There are days when I go from one child to the next endlessly.  Comfort requires time with no schedule. It requires the Comforter-in-Chief (that’s me and you) to be present when the time comes.

 

I fell into bed at night exhausted and you will too.

 

If the only words you hear from me today, let it be this: in our culture of busy, as much as you are able, clear your schedule and just be available. Your availability is what your children need when they grieve.

 

In Part 2, I will share with you two more choices that will help you lead your children through grief.

Author Bio:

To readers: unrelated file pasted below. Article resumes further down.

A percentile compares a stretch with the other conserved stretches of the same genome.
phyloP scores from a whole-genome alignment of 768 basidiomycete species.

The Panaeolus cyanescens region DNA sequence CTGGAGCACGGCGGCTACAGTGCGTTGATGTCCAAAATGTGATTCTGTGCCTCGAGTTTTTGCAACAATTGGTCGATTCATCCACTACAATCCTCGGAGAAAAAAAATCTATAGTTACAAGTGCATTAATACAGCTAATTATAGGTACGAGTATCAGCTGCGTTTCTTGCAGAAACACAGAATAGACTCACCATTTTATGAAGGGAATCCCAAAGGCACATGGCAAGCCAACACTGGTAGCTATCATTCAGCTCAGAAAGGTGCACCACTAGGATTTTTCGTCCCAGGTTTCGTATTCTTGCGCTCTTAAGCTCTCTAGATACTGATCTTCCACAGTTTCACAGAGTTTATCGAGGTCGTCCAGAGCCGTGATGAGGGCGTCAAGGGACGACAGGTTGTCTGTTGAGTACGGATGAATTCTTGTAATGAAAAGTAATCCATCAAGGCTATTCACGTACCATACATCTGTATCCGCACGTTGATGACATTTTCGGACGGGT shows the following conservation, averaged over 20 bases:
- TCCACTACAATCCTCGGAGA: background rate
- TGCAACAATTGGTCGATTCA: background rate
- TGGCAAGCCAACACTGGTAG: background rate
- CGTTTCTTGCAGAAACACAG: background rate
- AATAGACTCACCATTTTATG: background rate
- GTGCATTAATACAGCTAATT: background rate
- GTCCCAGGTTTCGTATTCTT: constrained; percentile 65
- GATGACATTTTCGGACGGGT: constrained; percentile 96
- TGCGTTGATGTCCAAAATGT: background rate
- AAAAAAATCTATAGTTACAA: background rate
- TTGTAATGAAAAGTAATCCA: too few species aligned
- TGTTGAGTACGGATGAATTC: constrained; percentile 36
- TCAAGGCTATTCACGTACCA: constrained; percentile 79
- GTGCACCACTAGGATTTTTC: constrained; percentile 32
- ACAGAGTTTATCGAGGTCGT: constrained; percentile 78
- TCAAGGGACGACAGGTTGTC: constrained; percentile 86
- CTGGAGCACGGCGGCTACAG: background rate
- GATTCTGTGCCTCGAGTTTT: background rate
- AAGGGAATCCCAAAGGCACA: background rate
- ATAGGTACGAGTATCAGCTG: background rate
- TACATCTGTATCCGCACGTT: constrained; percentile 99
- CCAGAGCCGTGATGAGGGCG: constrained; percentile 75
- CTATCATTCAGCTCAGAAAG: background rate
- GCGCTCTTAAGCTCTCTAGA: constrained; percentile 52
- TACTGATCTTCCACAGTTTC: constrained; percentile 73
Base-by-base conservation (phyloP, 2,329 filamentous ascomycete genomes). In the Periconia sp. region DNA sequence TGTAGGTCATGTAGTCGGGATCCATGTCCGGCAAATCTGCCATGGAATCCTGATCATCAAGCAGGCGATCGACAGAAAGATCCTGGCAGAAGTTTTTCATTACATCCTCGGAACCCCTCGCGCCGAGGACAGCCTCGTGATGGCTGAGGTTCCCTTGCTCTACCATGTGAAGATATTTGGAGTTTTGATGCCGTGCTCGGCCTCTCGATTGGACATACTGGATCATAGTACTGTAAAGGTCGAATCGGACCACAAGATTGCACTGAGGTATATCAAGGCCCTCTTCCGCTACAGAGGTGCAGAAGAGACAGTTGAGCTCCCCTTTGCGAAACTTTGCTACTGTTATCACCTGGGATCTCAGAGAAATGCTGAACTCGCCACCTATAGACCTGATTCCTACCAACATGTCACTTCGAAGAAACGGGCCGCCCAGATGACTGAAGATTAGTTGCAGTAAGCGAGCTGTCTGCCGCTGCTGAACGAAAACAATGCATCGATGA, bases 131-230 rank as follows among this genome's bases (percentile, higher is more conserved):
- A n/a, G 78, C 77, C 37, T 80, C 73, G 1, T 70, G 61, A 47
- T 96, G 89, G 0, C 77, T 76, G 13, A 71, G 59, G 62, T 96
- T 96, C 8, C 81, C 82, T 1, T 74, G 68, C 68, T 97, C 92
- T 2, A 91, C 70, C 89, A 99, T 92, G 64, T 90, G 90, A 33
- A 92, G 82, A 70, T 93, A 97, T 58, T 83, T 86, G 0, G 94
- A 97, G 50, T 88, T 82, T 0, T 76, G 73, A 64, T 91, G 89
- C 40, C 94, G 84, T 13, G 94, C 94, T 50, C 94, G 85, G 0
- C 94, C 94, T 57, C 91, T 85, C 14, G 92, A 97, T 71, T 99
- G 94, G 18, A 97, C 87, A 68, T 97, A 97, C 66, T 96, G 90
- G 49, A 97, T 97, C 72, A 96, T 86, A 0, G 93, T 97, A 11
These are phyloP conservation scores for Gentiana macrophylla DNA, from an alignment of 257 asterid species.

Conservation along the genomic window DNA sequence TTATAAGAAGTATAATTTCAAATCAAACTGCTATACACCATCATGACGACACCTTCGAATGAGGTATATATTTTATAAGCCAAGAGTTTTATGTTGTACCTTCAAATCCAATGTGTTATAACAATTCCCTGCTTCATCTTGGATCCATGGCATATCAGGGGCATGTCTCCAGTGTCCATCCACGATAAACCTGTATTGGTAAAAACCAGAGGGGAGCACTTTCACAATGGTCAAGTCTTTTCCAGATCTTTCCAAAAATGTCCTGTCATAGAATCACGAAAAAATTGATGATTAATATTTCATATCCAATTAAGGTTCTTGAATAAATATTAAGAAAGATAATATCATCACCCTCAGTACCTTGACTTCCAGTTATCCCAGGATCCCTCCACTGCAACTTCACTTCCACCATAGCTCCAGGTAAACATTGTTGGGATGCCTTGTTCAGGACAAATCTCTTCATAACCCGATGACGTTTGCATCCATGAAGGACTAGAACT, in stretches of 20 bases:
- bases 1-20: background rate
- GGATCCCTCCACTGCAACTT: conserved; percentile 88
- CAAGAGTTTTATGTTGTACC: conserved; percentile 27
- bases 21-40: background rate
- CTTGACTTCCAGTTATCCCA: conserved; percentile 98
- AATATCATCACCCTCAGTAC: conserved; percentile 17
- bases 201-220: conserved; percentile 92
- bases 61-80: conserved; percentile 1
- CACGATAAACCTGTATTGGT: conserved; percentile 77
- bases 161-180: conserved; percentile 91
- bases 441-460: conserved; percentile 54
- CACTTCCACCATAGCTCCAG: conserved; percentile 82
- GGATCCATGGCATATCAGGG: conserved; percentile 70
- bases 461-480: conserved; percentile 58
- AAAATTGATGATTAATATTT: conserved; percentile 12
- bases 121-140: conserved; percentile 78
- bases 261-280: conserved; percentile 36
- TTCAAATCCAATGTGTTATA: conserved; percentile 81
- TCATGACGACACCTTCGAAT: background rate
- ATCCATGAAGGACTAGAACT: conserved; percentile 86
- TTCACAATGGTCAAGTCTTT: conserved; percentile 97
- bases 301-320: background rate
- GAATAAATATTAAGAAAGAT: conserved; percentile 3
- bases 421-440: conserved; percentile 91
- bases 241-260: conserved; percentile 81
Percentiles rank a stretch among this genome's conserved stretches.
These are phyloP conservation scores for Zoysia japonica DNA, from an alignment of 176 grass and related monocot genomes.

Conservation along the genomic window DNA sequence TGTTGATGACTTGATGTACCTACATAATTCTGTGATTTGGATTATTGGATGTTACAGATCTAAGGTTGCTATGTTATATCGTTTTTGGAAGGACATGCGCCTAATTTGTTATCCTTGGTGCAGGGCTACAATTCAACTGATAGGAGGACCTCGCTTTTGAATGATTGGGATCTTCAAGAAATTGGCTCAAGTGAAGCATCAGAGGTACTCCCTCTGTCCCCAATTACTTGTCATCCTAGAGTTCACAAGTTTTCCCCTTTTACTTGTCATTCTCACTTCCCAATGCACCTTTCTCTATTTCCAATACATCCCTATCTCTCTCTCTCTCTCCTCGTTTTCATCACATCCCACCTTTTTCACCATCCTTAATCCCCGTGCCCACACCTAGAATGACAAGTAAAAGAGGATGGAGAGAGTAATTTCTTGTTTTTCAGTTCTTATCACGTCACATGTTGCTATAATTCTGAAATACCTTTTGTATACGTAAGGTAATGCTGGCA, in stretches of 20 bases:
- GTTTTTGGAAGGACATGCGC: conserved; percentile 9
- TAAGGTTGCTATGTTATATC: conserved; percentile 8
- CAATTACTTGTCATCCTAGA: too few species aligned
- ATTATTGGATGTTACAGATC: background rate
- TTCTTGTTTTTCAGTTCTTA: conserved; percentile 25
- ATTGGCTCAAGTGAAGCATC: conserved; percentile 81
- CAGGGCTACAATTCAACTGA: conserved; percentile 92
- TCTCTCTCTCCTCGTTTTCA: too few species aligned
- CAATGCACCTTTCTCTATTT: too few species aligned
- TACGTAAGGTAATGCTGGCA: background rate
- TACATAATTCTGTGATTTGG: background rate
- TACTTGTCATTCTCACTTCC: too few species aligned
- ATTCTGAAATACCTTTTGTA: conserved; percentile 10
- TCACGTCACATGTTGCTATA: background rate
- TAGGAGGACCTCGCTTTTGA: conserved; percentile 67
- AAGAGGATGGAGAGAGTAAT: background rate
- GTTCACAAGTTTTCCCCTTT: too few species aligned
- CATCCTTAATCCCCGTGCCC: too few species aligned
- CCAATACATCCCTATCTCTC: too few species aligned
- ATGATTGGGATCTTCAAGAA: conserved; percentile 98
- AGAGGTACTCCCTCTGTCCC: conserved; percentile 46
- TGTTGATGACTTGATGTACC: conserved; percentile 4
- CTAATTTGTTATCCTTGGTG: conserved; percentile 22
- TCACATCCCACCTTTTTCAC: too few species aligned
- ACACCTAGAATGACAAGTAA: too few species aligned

Jennifer Abbatacola was born and raised in Chicago, IL. She has served on the staff of Harvest Bible Chapel Chicago for over 12 years and is on the coaching team for Integrus Leadership, College Station, Texas.  She is a single mother of five children: Justin (married to Kerri), Lillian, Paige, Tommy, and Sofie Rose. Their precious father was suddenly called home to the Lord on July 4, 2017. She is a graduate of Liberty University. Jennifer has created over 560 weekends of ministry for children at Harvest, and she’s constantly thinking of new and compelling methods to tell the story of the Bible to children so they will grow to love Him with their whole heart. She is also the Sr. Director of Campus Life learning how to listen and care for the people of the church. Jennifer gave her heart to the Lord on March 28, 1973 in the basement of Mt. Prospect Bible Church during Sunday School. She lives with her younger children in a farm town west of Chicago.